Under his watch, unemployment has dropped from 20 per cent to 6 per cent.
When his term is over, most are betting he will get into his even rustier VW with Lucia and his dog Manuelo and drive back to the farm he loves.
That’s a pretty fancy name for his dog, you say. Well, yes, but I realise I haven’t told you his name yet. Sorry about that. He’s Jose´ Mujica voted in as 40th president of Uruguay in 2009.
I skimmed through that book of Auckland election candidates but I couldn’t find anyone who seemed to match him.
Well you wouldn’t would you? I mean just try this from his CV: ‘‘Founder member of his local bowling club, became involved in the armed guerrilla activist group Los Tupamaros. His status rose among the movement, setting the foundations for a future in politics.
‘‘During this ascent he was imprisoned by the dictatorship for a total of 14 years, shot six times by police and kept in isolation at the bottom of a stone well for 18 months until his release in 1985 when democracy had been restored.’’
That certainly would be unusual if the man in the photo happened to be the chair of your local community board, wouldn’t it?
But I reckon there could be something in that old VW, a wife who grows flowers for the farmers’ market – and you might even get away with a dog called Manuelo.
But steer clear of a high impact biog about being shot umpteen times by the police – although worryingly that’s catching on here.
And certainly don’t go down a well for all those years. Particularly if the water isn’t fluoridated. Or is!
Depends which election material you got foisted on you.
In the mailbag, another angry voter:
‘‘Penny Webster has made herself unpopular with her remarks about lawnmowing in regions outside Auckland and earned some undeserved brickbats for us outliers as Auckland residents look at our rates and theirs. I’d just like to point out the ins and outs of being a reluctant Rodney resident of the super-city ... (we were pressganged into it).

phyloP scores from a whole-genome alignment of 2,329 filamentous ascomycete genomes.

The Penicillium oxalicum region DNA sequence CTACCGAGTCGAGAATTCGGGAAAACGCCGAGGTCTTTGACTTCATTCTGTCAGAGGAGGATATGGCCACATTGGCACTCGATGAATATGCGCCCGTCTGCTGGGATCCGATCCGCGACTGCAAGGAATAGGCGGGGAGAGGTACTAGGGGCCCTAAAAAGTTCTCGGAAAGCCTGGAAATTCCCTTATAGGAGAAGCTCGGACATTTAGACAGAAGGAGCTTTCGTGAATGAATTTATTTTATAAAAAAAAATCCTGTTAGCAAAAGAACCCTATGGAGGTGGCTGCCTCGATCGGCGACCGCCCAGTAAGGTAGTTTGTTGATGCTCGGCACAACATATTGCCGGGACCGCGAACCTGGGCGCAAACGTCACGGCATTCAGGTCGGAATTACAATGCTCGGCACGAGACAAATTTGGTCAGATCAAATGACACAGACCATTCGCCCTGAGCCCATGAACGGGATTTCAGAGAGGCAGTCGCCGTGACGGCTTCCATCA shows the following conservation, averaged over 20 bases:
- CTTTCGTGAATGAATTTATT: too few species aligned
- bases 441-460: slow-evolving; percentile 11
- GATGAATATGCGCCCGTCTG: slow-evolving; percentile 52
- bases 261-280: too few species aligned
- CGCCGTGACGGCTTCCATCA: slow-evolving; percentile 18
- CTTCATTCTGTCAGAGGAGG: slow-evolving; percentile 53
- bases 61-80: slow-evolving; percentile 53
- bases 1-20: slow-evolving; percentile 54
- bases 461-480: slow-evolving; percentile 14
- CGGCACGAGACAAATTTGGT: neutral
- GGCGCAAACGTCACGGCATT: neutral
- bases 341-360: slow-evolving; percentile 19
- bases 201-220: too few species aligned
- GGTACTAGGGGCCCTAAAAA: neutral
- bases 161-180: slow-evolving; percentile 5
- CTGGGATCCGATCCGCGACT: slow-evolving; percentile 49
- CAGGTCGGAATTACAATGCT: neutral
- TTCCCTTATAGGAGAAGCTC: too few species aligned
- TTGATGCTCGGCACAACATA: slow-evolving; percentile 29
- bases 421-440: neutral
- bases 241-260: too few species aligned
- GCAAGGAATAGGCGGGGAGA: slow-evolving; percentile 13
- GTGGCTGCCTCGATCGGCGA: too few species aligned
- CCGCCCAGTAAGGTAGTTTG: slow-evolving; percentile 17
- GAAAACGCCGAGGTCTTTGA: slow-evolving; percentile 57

‘‘Over the past seven years, our lawnmowing bill for the wide berms (our garden has no lawn) has cost nearly $5000 – we are pensioners.
‘‘We pay $2.75 for a rubbish bag every week which is another $142 a year on top of rates.
‘‘We never have an inorganic rubbish collection.
‘‘We pay for our own water – two refills of the tank over the summer drought was $400.
‘‘Bushy grass is growing out of the tarmac along the kerb it’s so long since anyone came and sprayed.
‘‘We have no trains or buses or public transport in these outlying Rodney areas and since it costs approximately $24 plus to drive into Auckland Central to make use of the libraries, art gallery, theatres, etc, not many of us get there.
‘‘We also pay the tolls to get to Auckland, just under $5 every time, so living in Rodney is not quite the free ride other ratepayers may perhaps believe.
‘‘We are also the possessors of something like 700km of unsealed roads. No sign of any progress there in three years of super-city rule.
‘‘We’re told that the tax take from Rodney is $42 million and what is spent on this district is somewhere between $5 and $10m – no $20m white-water rafting projects for us.’’ – Name provided